Some studies have shown an association between in utero exposure to antidepressants and various pregnancy outcomes, including preterm delivery, low birth weight, and lower Apgar scores; however, these outcomes have also been observed in infants born to depressed mothers who are not taking medication. Thus, it has been difficult to determine if there is a causal relationship between antidepressant exposure and these negative pregnancy outcomes or if untreated maternal depression is itself responsible for these negative outcomes.

A new study published in the American Journal of Psychiatry compares the growth of children born to women with major depressive disorder during pregnancy, either untreated or treated with selective serotonin reuptake inhibitor (SSRI) antidepressants, to outcomes in a group of infants born to non-depressed, non-medicated mothers.

In this prospective observational study, pregnant women were evaluated at weeks 20, 30, and 36 of gestation.  Pregnant women with psychosis, bipolar disorder, active substance use, or any antenatal exposure to benzodiazepines or drugs included by the FDA in class D or X were excluded.  Mother and infant pairs were assessed at 2, 12, 26, and 52 weeks postpartum. Three distinct groups of women were defined according to their pregnancy exposures:

  • Group 1: No SSRI and no depression (N=97)
  • Group 2: SSRI exposure (N=46)
  • Group 3: Major depression present without SSRI treatment (N=31)

Maternal demographic and clinical characteristics and newborn outcomes were compared across exposure groups. Infant weight, length, and head circumference were measured by a physician or physician’s assistant who was blinded to the mother’s depression and medication status.

Both adjusted and unadjusted analyses revealed neither antenatal major depression nor SSRI exposure was significantly associated with any changes in infant weight, length, or head circumference relative to no exposure.  This study has many strengths, most importantly the inclusion of a group of depressed women with no exposure to medication.  The authors also attempted to limit the contribution of other factors which may potentially affect outcomes by excluding women who were taking certain medications (including benzodiazepines) and women with psychosis, bipolar disorder, or substance abuse.

Given the relatively small sizes of the tree groups, it is possible that this study may not be able to identify small differences in the variables studied, but the findings here are reassuring, indicating that if there are any differences in infant growth, they are small and unlikely to be clinically meaningful.  This study parallels the meta-analysis we reviewed several weeks ago, where the authors failed to find statistically significant and/or clinically relevant differences between antidepressant-exposed and non-exposed infants across a number of variables, including birth weight, length of gestation, and Apgar scores.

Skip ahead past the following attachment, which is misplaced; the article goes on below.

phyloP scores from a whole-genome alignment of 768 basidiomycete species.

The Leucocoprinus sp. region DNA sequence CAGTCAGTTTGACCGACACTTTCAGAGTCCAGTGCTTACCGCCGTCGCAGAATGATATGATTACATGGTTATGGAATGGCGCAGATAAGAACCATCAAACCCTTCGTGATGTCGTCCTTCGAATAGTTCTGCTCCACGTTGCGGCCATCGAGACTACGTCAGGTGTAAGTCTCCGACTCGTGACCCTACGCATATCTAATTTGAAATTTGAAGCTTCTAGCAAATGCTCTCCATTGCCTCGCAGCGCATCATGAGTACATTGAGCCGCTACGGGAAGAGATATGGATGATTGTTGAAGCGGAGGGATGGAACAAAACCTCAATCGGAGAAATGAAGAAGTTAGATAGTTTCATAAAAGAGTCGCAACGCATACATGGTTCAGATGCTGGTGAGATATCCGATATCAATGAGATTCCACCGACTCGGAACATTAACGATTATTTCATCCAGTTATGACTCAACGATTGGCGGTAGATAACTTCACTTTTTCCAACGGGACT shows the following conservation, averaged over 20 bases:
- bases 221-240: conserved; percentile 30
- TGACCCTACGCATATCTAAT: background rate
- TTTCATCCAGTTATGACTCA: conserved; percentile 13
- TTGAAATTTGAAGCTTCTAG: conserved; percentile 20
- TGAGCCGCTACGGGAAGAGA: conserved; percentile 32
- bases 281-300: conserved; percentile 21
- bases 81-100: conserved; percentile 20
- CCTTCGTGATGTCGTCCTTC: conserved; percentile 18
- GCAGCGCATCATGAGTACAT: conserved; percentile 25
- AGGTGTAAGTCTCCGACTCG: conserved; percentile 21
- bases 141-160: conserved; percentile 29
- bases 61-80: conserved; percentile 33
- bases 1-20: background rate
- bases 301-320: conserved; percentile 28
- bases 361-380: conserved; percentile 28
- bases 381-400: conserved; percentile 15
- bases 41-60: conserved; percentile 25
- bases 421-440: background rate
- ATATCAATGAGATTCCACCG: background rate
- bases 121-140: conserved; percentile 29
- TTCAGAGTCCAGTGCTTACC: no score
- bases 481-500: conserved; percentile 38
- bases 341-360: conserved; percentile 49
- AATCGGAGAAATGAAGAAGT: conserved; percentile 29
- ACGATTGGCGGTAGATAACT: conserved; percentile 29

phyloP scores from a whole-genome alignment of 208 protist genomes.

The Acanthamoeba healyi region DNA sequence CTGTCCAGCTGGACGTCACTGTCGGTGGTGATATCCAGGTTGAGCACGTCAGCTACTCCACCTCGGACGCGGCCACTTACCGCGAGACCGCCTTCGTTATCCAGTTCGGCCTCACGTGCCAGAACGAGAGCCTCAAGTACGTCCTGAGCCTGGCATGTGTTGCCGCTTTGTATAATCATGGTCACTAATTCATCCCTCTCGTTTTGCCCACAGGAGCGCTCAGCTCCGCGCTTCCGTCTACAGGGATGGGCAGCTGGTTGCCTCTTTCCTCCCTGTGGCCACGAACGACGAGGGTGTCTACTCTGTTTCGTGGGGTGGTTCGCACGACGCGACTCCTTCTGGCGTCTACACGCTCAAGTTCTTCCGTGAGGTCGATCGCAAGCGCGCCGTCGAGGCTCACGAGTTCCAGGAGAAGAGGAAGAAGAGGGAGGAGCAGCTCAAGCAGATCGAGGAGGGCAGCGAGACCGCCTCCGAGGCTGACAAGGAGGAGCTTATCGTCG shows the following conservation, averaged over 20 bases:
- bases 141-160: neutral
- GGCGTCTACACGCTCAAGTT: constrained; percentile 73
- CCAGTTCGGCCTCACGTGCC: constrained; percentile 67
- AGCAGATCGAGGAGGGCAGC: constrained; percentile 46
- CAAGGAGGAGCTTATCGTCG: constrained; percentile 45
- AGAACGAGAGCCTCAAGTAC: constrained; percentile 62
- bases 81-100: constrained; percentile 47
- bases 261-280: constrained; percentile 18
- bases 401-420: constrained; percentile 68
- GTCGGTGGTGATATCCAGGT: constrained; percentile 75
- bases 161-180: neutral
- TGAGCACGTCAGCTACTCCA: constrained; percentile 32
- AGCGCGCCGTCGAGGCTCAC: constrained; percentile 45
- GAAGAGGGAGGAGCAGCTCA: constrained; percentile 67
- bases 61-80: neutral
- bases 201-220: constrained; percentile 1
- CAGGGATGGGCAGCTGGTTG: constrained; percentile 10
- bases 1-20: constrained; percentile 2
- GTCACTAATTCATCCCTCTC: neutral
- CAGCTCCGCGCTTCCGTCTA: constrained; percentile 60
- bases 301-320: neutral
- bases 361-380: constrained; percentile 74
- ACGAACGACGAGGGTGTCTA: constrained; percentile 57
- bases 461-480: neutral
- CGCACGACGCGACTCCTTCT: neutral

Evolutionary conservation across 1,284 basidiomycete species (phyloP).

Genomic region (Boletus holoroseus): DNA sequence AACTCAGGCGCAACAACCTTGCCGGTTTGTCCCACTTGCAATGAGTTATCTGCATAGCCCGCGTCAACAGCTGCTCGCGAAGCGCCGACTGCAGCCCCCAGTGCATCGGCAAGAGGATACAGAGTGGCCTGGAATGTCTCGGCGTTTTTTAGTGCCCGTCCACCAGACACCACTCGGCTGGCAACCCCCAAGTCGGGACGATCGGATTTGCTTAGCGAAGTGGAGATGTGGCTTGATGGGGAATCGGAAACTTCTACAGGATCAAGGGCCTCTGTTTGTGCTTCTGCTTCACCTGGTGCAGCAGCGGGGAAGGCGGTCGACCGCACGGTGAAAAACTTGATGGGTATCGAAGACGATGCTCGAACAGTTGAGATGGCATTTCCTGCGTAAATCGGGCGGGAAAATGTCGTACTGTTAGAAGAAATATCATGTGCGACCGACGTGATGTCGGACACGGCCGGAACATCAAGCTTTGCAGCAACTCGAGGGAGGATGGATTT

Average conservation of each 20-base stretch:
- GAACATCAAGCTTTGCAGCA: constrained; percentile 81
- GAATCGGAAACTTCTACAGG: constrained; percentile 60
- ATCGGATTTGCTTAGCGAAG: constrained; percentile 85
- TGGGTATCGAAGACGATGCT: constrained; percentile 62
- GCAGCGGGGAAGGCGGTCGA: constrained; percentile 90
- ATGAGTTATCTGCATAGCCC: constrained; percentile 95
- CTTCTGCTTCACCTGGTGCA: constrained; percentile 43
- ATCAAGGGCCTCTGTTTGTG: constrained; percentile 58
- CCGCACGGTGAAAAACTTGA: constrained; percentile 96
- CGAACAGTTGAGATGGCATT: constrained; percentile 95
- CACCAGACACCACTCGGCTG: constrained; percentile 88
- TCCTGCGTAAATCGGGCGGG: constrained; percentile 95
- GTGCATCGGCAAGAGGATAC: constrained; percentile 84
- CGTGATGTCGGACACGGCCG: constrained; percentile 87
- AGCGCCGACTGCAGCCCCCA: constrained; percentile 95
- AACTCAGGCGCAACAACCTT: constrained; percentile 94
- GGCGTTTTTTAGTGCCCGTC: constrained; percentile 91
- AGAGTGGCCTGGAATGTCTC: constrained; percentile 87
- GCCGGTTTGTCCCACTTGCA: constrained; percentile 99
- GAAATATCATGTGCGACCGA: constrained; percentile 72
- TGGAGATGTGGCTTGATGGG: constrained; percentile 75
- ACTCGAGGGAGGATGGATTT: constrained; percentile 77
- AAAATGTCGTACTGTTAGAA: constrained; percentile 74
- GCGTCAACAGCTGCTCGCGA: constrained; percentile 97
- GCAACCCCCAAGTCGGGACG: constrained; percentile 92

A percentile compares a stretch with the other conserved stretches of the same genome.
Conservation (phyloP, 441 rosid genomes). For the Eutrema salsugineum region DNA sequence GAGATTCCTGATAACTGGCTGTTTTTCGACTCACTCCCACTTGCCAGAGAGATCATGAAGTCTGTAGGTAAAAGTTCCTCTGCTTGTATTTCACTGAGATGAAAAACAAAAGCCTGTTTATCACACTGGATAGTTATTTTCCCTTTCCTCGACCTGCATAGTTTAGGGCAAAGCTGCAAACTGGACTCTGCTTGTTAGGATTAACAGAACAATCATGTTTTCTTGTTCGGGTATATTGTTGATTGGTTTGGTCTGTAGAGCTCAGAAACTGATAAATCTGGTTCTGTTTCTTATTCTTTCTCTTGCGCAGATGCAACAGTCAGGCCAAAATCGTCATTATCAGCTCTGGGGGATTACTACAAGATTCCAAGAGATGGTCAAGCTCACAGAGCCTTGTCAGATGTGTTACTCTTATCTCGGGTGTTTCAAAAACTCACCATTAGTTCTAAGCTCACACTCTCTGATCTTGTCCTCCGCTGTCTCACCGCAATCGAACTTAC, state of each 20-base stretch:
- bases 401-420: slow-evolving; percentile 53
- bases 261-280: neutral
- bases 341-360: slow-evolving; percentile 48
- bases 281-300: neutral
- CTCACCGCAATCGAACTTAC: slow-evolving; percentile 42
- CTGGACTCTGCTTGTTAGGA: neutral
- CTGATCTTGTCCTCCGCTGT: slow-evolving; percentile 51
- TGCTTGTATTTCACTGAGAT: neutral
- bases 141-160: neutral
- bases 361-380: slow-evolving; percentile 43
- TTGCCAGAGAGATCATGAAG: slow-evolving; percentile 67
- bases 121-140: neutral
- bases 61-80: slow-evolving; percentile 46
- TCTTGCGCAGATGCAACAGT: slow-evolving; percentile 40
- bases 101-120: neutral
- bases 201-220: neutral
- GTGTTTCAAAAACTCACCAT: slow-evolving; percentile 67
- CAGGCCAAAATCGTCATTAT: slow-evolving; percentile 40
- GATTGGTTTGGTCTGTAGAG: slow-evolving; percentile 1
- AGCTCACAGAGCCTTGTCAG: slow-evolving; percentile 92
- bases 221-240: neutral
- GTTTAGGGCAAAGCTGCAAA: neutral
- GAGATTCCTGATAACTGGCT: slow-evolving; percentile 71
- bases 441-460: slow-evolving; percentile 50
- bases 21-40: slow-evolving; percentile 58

So why have other studies suggested that antidepressants may affect infant growth?

This study highlights the importance of carefully collecting and analyzing high quality data and making an effort to minimize the contribution of various confounding factors (e.g., untreated maternal illness, other medications, and substance use).  Over the last few years we have seen multiple reports on the reproductive safety of various psychotropic medications which have emerged from the analysis of large databases.  While these databases have offered larger sample sizes and have more statistical power than smaller prospective studies, they often do not yield the type of data we need to rule out the effects of various confounding factors.  It is certainly possible that in these studies where it appears that SSRIs have had a negative impact on certain outcomes, we are actually observing the effects of other exposures – for example, exposure to untreated maternal depression or exposure to smoking or alcohol or illicit drugs.  The bottom line is that we need more studies like this one which attempt to disentangle the complex interplay between the multiple factors which may affect pregnancy outcomes in order to generate accurate and clinically useful data on the reproductive safety of these medications.

Ruta Nonacs, MD PhD

Wisner KL, Bogen DL, Sit D, et al. Does Fetal Exposure to SSRIs or Maternal Depression Impact Infant Growth? Am J Psychiatry. 2013 Mar 20.

Related Posts